Why You Should Read It: While God does give some as pastors and teachers to help build up the body of believers, the nuts-and-bolts day-to-day ministry of the church isn’t done by paid professionals, but by the everyday believer in the pews. Welch lays out practical encouragements to teach believers how to “build up one another in love” and minister to each other’s spiritual and emotional needs. If you want to know how to create a culture of love and service and discipleship in your church, whether you’re in a particular church office/role or just a healthy and active member of the body, get this book and put it into practice.
Jordan Standridge gives a fitting tribute to John Powell, the Houston-area church planter who died suddenly last weekend, by examining how Powell’s last sermon provides unexpected comfort for those mourning his loss.
Finally, our old buddy Seth Godin has some good advice: stop doom-scrolling.
Happy weekend, friends. Do me a favor, if you will: take a moment over the next few days, and tell your loved ones how much they mean to you. They need to hear it more often, and it’s good for us to say it more often.
Also: remember that every day is a gift from God; remind yourself to receive it with thanksgiving and put it to good use.
I’ll be back next week with another Twilight Zone commentary (because I enjoy them, even if none of y’all read them!) and a few other fun things. See you then!
Hey y’all! Here are a few things I’ve found fun or interesting in recent weeks. Enjoy, and I’ll be back next week with actual posts! Seriously!
Malcolm Gladwell uses Law and Order (the TV show) to suggest an interesting take on plot and storytelling. Granted, it could be complete nonsense, but I enjoyed hearing him try to create a sensible framework. (Warning: Very strong language, because he’s talking to Joe Rogan, who loves himself some profanity.)
I’m currently leading a Bible study at church through the Old Testament book of Amos (which will likely end up being a series of blog posts in the future!). If you’re not familiar with Amos, this podcast episode with Nancy Guthrie and Michael McKelvey gives you a wonderful overview of the book and its themes.
My work day yesterday was broken up by some family responsibilities (yay, working from home!), so when I logged in just before dinner time, I got a bit spooked by my task list. I asked my wife if I could disappear for the evening to try to catch up some things. Back in the pre-WFH days, I would usually do this once a week to stay caught up.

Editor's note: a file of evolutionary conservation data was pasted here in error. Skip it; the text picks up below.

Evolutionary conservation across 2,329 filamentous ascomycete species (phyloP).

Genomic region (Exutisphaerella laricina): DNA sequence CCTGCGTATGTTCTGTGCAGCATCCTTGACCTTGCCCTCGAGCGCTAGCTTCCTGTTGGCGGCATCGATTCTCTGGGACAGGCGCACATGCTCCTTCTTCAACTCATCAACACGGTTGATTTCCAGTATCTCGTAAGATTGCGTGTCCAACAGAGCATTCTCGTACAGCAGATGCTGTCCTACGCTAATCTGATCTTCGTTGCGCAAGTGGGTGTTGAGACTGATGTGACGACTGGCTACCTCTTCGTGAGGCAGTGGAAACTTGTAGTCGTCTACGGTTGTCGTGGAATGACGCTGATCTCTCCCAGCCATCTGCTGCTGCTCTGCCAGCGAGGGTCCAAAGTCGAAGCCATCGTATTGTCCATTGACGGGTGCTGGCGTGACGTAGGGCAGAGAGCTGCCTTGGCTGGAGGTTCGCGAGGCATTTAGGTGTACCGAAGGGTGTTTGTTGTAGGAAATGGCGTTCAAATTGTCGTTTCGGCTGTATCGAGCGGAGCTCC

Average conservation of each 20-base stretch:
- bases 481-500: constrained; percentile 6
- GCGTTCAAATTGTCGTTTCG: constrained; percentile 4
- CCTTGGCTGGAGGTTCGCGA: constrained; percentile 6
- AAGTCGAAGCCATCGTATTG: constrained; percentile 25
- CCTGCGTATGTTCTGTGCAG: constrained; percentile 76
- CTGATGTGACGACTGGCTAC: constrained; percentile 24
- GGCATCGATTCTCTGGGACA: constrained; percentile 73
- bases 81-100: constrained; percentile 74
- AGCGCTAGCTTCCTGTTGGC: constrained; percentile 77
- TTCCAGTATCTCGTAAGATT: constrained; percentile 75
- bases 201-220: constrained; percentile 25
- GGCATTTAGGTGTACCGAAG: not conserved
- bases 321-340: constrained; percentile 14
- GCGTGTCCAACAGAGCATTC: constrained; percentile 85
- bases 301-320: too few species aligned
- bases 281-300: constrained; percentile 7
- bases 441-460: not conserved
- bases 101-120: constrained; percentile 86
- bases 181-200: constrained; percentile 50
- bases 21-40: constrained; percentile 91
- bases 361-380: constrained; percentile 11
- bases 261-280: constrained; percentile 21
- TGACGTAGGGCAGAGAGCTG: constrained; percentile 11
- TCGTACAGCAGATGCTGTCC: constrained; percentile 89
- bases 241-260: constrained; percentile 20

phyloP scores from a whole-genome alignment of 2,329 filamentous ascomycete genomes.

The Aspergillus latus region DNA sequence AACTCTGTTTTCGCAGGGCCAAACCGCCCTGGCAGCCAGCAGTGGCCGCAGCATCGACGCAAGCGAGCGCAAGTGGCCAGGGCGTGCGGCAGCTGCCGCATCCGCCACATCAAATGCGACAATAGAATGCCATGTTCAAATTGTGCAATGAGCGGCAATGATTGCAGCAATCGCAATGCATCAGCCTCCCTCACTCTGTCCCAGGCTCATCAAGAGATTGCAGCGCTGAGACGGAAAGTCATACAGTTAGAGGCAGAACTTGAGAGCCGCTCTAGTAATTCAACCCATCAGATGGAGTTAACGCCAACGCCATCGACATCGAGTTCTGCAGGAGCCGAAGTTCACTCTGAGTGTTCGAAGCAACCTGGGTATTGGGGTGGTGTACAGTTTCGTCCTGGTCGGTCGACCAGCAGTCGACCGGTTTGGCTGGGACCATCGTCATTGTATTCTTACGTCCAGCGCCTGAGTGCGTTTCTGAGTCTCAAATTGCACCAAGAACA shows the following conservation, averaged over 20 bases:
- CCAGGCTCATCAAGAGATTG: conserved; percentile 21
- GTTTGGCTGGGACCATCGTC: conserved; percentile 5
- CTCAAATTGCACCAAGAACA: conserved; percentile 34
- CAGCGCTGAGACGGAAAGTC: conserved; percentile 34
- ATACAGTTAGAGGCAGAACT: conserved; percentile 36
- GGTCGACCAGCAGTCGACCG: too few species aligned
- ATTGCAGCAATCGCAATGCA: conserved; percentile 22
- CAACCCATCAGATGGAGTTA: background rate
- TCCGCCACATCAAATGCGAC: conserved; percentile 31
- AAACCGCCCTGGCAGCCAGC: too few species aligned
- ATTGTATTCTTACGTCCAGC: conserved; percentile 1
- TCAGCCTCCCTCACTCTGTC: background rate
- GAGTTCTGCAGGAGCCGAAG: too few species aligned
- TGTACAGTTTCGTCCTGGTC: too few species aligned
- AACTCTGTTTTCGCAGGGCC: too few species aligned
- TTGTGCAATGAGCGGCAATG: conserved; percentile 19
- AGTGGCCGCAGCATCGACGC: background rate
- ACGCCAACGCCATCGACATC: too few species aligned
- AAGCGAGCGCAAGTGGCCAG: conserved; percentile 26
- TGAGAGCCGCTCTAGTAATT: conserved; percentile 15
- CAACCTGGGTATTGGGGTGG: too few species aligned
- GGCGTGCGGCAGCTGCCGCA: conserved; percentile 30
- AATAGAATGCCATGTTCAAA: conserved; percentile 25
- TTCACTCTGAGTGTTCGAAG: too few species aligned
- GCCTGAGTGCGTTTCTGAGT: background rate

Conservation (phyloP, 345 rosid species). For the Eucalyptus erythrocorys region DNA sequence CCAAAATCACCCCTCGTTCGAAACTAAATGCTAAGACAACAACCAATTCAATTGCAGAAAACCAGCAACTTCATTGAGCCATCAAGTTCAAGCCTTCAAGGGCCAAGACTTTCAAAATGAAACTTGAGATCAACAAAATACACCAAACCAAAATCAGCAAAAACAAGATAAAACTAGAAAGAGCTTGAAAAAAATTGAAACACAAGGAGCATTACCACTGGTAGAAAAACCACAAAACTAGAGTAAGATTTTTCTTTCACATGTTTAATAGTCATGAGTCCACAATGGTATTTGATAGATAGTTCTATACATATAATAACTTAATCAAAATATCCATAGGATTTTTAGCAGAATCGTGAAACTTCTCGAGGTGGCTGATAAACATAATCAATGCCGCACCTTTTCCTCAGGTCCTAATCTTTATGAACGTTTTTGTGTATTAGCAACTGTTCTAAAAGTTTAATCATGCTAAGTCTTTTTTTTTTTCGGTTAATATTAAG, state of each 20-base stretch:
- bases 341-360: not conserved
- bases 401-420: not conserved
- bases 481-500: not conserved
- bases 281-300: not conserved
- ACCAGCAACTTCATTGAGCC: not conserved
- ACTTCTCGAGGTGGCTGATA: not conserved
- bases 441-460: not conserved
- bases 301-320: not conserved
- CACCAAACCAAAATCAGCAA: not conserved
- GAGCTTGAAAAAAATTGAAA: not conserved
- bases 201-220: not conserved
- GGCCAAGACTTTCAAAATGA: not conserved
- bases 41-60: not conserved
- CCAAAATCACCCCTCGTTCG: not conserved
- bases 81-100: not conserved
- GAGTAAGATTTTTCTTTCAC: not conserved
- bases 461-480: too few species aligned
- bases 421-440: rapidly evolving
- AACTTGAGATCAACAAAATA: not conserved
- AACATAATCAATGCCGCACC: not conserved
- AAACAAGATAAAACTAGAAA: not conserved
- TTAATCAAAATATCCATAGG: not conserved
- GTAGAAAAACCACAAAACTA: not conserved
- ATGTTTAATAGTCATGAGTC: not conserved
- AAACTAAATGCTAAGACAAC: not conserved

At the end of the evening, as my wife was getting ready to head upstairs to bed, she said, “I’m sorry you have to work so long tonight.” I responded, “Honestly, it’s about 60% have-to, and about 40% anxious-about-my-inbox.”
A few minutes after she went upstairs, the Holy Spirit brought a Bible verse to mind, and I knew I was busted.
A Worried Mind
I don’t know if I’ve mentioned it in this context, but I wrestle with fretfulness, specifically about the safety of my family. For me, going to sleep can be hard in a house that creaks and murmurs when the A/C kicks on. I have a semi-obsessive nightly routine of checking locks and alarms before bed, and if there’s even a bare question in my mind of whether I forgot one, I will go back and do it all again.
One of my current favorite Psalms is Psalm 127, particularly the first verse. I have to remind myself, as my anxious mind races when my head hits the pillow, that unless the Lord is watching over me, all the locks and alarms in the world wouldn’t help. I have to trust in his protection, for “You alone, O Lord, make me dwell in safety” (Ps. 4:8).
But it was the second verse of Psalm 127 that came to mind last night, as my wife walked upstairs:
It is in vain that you rise up early and go late to rest, eating the bread of anxious toil; for he gives to his beloved sleep. (Psalm 127:2)
The imagery there resonates with me so much: I’m prone to be up too late at night, chewing over the stale loaves of anxious toil, instead of receiving the gift of sleep.
I realized I was condemned by my own words. I was gnawing on the crusts of worry-work and missing the feast.
Unfortunately, I had also just washed it down with a carafe of full-octane coffee, so the gift of sleep would be a bit…delayed.
An Unexpected Blessing
What to do, then, in my caffeinated condition at 11pm? Take the unplanned opportunity and change my “diet” for the evening. I closed the computer, with its anxious crumbs, and picked up true food.
I was able to enjoy the Scriptures for a while, supplementing my reading with part of a commentary on the section. I nibbled at a few other spiritually-encouraging books. In short, I tried to redeem the coffee buzz!
When my head FINALLY hit the pillow (and I quickly prayed through my nightly temptation to fret), I wasn’t mulling over to-do lists and missed deadlines. Instead, I was grateful for all that God had blessed me with, especially the dear ones sleeping under my roof.
I’m also thankful for the gentle reminder to go a little more “low-carb” in my work-life, so I can better enjoy the good gifts God has given me.